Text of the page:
9 to 5: Based on the classic Dolly Parton movie, this musical tells the tale of three co-workers standing up to their egotistical and sexist male boss. Presented by San Diego Musical Theatre, it opens Feb. 10 at the Spreckels Theatre in the Gaslamp. sdmt.org
Bad Jews: Three Jewish cousins feud over a family heirloom at their grandmother’s funeral in this comedy by Joshua Harmon. Presented by Cygnet Theatre, it runs through Feb. 12 at the Old Town Theatre. cygnettheatre.com
Beau Jest: A comical romp about a young woman who hires an actor in order to convince her parents that she’s engaged to a Jewish doctor. Written by James Sherman, it runs through Feb. 12 at Lamb’s Players Theatre in Coronado. lambsplayers.org
Altar Boyz: A musical parody about a fictional Christian boy band on the last night of their tour. Written by Kevin Del Aguila, it runs through Feb. 19 at the Coronado Playhouse. coronadoplayhouse.com
What the Butler Saw: A psychiatrist tries to seduce a receptionist and hilarity ensues in Joe Orton’s classic British farce. Directed by Keith Anderson, it runs through Feb. 19 at Lamplighters Community Theatre in La Mesa. lamplighterslamesa.com
Good People: A struggling woman in south Boston hopes her life will get better when she meets up with an old flame in David Lindsay-Abaire’s drama. Presented by Scripps Ranch Theatre, it runs through Feb. 26 at the Legler Benbough Theatre in Scripps Ranch.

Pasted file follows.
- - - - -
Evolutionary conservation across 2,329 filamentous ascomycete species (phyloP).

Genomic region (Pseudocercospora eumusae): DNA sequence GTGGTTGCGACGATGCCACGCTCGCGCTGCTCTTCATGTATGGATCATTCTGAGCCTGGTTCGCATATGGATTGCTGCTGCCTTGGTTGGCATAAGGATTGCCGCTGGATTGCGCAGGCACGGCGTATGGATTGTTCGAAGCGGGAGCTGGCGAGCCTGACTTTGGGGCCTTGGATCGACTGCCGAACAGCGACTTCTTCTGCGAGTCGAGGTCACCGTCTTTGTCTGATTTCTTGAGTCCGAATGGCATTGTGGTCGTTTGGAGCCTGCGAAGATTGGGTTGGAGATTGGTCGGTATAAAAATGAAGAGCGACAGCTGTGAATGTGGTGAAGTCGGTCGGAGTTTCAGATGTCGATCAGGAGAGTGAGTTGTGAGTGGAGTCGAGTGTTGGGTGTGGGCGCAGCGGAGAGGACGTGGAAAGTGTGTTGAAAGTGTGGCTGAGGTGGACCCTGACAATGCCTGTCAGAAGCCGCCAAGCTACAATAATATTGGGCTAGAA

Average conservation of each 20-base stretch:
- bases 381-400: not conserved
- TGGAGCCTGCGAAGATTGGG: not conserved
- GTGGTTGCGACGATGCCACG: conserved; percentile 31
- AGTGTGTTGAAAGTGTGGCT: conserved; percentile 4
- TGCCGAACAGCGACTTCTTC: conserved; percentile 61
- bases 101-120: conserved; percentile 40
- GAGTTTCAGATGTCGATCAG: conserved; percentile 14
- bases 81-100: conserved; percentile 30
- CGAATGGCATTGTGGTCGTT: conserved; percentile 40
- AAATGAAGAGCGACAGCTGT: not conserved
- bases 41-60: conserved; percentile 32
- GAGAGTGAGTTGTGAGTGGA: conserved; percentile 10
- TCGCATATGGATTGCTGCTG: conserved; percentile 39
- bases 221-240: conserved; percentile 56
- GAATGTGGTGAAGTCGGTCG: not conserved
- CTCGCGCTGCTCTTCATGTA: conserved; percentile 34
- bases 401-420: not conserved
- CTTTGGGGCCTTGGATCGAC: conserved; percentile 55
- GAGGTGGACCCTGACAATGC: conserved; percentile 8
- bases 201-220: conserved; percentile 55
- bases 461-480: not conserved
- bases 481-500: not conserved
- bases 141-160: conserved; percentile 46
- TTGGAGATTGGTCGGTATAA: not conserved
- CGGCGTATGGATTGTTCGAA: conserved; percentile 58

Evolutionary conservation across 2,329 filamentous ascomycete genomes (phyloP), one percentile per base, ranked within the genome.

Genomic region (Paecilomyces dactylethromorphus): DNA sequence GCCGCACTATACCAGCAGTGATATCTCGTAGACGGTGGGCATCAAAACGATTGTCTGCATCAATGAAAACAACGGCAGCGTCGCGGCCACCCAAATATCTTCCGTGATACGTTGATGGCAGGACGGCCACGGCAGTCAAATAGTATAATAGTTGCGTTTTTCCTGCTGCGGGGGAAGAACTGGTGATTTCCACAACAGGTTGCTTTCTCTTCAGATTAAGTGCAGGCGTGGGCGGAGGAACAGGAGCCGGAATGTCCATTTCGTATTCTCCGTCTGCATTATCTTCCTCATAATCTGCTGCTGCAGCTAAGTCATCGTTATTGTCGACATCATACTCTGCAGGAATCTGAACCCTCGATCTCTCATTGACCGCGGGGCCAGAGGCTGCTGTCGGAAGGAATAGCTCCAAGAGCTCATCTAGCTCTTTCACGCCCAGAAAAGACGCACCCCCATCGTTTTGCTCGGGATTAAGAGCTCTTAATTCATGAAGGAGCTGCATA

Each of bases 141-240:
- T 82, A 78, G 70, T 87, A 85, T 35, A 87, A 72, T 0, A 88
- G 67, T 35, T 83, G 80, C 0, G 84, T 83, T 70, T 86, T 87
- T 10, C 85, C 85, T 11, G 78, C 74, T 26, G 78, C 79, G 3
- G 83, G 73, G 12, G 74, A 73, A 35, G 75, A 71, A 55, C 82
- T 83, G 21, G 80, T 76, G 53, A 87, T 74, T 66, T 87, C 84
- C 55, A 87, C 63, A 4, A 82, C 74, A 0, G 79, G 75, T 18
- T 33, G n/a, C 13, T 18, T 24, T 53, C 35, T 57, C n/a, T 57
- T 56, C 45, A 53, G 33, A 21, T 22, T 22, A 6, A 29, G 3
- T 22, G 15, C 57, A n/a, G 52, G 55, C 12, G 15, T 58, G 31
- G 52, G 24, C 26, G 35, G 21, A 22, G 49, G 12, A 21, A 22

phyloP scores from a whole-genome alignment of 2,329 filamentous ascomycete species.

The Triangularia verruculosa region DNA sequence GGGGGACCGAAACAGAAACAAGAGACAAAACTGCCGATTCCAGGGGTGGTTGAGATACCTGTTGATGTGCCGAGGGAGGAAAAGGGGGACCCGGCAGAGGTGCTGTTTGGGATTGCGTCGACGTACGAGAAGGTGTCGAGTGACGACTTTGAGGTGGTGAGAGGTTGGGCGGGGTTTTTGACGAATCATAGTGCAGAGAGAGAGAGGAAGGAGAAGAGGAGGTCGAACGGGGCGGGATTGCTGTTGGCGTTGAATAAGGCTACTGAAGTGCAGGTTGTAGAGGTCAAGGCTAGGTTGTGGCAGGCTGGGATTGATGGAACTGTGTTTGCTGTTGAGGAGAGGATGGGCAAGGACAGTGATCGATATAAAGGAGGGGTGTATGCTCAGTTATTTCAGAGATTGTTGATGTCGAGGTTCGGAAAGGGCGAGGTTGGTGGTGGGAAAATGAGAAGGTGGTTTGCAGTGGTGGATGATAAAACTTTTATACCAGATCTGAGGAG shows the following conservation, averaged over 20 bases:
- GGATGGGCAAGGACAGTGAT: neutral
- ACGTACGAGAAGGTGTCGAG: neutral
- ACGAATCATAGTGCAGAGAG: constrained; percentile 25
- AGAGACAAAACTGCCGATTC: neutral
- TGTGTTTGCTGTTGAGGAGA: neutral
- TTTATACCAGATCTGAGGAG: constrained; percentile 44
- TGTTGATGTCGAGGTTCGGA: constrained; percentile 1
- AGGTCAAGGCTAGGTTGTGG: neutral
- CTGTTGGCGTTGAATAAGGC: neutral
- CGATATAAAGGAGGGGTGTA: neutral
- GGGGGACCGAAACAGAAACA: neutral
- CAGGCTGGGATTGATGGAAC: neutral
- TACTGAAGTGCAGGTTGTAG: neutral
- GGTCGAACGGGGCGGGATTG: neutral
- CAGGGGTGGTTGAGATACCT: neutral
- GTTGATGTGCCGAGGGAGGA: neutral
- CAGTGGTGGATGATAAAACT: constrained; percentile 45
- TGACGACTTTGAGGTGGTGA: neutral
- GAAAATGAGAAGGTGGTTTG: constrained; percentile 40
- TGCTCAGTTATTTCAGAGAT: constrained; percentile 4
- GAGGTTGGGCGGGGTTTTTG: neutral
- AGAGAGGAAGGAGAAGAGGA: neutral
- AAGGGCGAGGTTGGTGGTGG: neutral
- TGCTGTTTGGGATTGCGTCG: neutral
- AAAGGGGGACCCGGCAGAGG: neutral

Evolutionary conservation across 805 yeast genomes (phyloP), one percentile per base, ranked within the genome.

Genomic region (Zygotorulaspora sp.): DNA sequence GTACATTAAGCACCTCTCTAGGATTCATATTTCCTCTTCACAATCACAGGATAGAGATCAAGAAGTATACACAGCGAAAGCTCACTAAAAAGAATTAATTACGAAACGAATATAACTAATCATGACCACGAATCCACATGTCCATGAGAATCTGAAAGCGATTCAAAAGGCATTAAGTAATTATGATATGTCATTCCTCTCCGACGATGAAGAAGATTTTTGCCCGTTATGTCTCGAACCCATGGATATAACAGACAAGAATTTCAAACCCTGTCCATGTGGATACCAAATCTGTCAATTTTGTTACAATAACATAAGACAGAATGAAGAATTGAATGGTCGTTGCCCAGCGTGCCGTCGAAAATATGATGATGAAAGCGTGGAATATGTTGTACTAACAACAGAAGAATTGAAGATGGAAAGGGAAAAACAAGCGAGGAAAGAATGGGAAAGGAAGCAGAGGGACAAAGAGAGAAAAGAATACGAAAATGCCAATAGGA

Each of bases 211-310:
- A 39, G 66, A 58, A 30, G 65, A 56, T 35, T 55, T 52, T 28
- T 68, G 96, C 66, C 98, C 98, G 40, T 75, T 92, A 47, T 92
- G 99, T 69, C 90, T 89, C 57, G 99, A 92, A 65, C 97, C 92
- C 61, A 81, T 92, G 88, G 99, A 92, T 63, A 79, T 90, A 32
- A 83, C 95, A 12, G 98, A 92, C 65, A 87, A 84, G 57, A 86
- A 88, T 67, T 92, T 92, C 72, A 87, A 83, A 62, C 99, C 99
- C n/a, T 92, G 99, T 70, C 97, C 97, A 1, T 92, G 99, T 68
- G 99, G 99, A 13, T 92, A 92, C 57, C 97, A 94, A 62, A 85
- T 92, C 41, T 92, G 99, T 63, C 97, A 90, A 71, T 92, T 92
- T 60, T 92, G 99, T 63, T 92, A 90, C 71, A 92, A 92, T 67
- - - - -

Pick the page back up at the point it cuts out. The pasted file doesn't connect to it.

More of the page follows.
An Iliad: In a clever take on Homer’s classic, a single narrator recounts humankind’s long history of conflict and violence. Written by Lisa Peterson and Denis O’Hare, it runs through Feb. 26 at the New Village Arts Theatre in Carlsbad. newvillagearts.org
Mothers and Sons: The San Diego premiere of Terrence McNally’s drama about a mother who visits her late son’s partner only to discover that he’s now a married father. It runs through Feb. 26 at POWPAC Community Theatre in Poway. powpac.org
Freaky Friday: The musical comedy based on the Disney movie about a mother and daughter who swap bodies for a day. Directed by Christopher Ashley, it runs through March 12 at the La Jolla Playhouse. lajollaplayhouse.org
Perfect Arrangement: Two employees are tasked with identifying sexual deviants in the ‘50s U.S. State Department during the Red Scare. Problem is that they’re both gay. It runs through March 12 at the Horton Grand Theatre in the Gaslamp. intrepidtheatre.org
Picasso at the Lapin Agile: Set inside a bar in 1904 Paris, this comedy features Albert Einstein and Pablo Picasso discussing art, science and everything in between with the locals. Written by Steve Martin (yes, that Steve Martin), it runs through March 12 at the Old Globe Theatre in Balboa Park. theoldglobe.org
Urinetown: After a 20-year drought, the government bans all private toilets and, as expected, the shit hits the fan in this Tony-winning satire. Directed by Jennie Gray Connard, it runs through March 12 at the O.B. Playhouse in Ocean Beach. obtheatrecompany.com